…God [is] seeking for worshippers here on earth. And what is his gospel but the proclamation of his gracious search for worshippers? He sends out his glad tidings of great joy, that he may draw men to himself and make them worshippers of his own glorious self.
The shepherd loses one of his flock; and he misses it. The shepherd misses the sheep more than the sheep misses the shepherd. The sheep is too precious to be lost. It must be sought for and found; whatever toil or peril may be in the way. Even life itself is not to be grudged in behalf of the lost one, “The good Shepherd giveth his life for the sheep,” as if the life of the sheep were more valuable than that of the Shepherd.
The woman loses one of her ten silver pieces, she cannot afford to lose it. She must have it back again. She seeks till she finds it. It does not miss her, but she misses it. She seeks and finds!
The father loses his son; and is troubled. The son may not miss the father, but the father misses the son; nor can he rest till he has taken him in his arms again, and set him down at his table with gladness and feasting.
But the passage we are considering brings before us something beyond all this. It is not the shepherd seeking his sheep, nor the woman her silver, nor the father his son; it is Jehovah seeking worshippers! and he is in earnest. He wants to be worshipped by the sons of Adam. He desires the worship of earth no less than that of heaven. He has the praise of angels, but he must have that of men. Such is the value he sets upon us, and such is his love?
But it is spiritual worship, and spiritual worshippers that he is seeking: “The Father seeketh such to worship him.” The outward man is nothing, it is the inner man he is in quest of. The worship must come, not from the walls of the temple, but from the innermost shrine. It must be something pervading the man’s whole being, and coming up from the depths of the soul; otherwise, it is but as sounding brass or a tinkling cymbal. Forms, sounds, gestures, dresses, ornaments, are not worship. They are but
Which the poor heart would fain deny, but dare not.”
Instead of constituting worship, these outward things are often but excuses for refusing the inward service. Man pleases himself with a sensuous and theatrical externalism, because he hates the spiritual and the true. God says, “Give me thine heart.” Man says, “No; but I will give you my voice.” God says, “Give me thy soul.” Man says, “No; but I will give thee my knee and my bended body.” But it will not do. “God is a spirit, and they that worship him must worship him in spirit and in truth.”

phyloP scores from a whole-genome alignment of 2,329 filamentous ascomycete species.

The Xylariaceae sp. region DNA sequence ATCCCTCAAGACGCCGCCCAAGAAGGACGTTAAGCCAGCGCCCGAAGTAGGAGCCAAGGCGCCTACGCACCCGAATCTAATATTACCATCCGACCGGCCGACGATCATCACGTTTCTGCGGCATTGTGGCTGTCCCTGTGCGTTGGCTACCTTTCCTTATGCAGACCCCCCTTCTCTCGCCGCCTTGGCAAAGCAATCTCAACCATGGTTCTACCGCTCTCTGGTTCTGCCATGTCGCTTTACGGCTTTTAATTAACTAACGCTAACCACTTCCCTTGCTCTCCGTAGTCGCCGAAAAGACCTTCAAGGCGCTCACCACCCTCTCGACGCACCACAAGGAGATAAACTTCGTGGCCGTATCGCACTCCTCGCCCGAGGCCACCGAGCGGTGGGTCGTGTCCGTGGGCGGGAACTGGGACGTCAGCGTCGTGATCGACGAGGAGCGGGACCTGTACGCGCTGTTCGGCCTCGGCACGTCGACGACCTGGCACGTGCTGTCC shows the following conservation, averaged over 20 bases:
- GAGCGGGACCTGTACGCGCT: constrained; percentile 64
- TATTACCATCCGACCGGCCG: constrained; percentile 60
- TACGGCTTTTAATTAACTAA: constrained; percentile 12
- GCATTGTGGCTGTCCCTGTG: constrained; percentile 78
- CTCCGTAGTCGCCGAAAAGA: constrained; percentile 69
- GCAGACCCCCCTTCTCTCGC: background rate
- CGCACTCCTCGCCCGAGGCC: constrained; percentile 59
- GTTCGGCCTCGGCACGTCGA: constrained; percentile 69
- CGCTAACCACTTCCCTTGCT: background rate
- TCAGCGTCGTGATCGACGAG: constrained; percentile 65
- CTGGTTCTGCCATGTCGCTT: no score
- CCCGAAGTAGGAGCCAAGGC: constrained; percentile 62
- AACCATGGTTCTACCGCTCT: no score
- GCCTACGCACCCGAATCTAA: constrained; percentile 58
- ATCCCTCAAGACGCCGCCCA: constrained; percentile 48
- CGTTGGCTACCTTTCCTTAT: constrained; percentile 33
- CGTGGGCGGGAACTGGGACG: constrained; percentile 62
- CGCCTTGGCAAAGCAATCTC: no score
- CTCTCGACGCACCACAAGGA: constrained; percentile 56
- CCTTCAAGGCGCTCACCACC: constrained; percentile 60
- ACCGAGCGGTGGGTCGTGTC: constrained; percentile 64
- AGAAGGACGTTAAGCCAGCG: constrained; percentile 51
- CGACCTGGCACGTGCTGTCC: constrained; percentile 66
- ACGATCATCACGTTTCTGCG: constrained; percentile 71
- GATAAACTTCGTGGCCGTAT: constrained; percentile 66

But what provision has God made for all this? It is not enough to say to us, “Be worshippers,” — this might be said to the unsinning, and they would at once comply. “Let all the angels of God worship him.” But say this to a sinner, and he will ask, “How can I, a man of unclean lips and unclean heart, approach the infinitely holy One? It would not be safe in me to come, nor would it be right in God to allow me to approach.” There must be provision for this; — something which will satisfy the sinner’s conscience, remove the sinner’s dread, win the sinner’s confidence, on the one hand, and satisfy God, vindicate righteousness, magnify holiness, on the other.
For this there is the twofold provision of the blood and the Spirit. The blood satisfies God’s righteousness and the sinner’s conscience. The Holy Spirit renews the man, so as to draw out his heart in worship. It is the blood that propitiates, and it is the Spirit that transforms. God presents this blood freely to the sinner; God proclaims his desire to give this Spirit freely.
“May I use this blood?” perhaps one says. Use it! Certainly. Thou fool, why shouldst thou ask such a question? Use it! Yes; for thou must either use it, or trample on it. Which of these wilt thou do?
“May I expect the Spirit?” some one may say. Expect him! What! art thou more willing to have the Spirit than God is to give him? Art thou so willing, and God so unwilling? Thou fool, who has persuaded thee to believe such a lie?
God has come to thee, O man! saying, “I want thee for a worshipper”: wilt thou become one? Remember, thou must either be a worshipper or a blasphemer; which wilt thou be?